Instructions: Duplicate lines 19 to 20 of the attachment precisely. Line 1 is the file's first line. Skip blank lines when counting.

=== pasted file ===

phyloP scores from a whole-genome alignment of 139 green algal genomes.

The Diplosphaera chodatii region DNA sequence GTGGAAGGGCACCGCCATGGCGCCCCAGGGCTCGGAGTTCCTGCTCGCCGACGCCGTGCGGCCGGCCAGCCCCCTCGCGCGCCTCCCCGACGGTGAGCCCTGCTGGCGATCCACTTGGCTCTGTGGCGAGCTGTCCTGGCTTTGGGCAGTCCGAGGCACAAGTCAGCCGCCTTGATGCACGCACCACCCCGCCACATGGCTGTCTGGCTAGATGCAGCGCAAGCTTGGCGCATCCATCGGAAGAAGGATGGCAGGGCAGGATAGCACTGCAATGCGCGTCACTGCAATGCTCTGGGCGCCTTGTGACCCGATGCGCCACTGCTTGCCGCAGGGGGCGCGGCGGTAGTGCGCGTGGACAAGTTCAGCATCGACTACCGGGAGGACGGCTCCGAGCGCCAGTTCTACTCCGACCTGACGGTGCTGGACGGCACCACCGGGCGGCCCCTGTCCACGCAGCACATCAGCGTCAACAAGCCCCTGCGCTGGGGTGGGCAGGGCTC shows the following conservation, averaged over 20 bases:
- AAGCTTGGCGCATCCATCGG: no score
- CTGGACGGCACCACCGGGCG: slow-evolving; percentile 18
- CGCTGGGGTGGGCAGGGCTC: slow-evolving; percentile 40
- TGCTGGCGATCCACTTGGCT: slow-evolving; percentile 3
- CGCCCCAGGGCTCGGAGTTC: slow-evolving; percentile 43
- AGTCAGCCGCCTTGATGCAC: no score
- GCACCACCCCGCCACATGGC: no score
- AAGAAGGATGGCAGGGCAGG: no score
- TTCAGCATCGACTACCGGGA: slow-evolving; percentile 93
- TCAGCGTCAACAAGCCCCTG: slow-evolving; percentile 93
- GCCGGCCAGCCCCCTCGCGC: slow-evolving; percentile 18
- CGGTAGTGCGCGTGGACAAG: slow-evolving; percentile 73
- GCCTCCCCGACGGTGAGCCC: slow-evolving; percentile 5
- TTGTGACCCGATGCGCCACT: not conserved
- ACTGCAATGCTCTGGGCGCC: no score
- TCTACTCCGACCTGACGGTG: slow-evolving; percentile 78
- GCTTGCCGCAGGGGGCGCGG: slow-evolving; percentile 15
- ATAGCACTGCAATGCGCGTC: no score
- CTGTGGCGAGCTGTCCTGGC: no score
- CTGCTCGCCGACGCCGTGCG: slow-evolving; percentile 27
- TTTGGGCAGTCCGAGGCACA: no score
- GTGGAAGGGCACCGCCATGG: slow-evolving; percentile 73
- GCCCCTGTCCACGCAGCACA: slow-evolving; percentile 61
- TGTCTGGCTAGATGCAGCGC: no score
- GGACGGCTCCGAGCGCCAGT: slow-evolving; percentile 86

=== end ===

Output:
- GCTTGCCGCAGGGGGCGCGG: slow-evolving; percentile 15
- ATAGCACTGCAATGCGCGTC: no score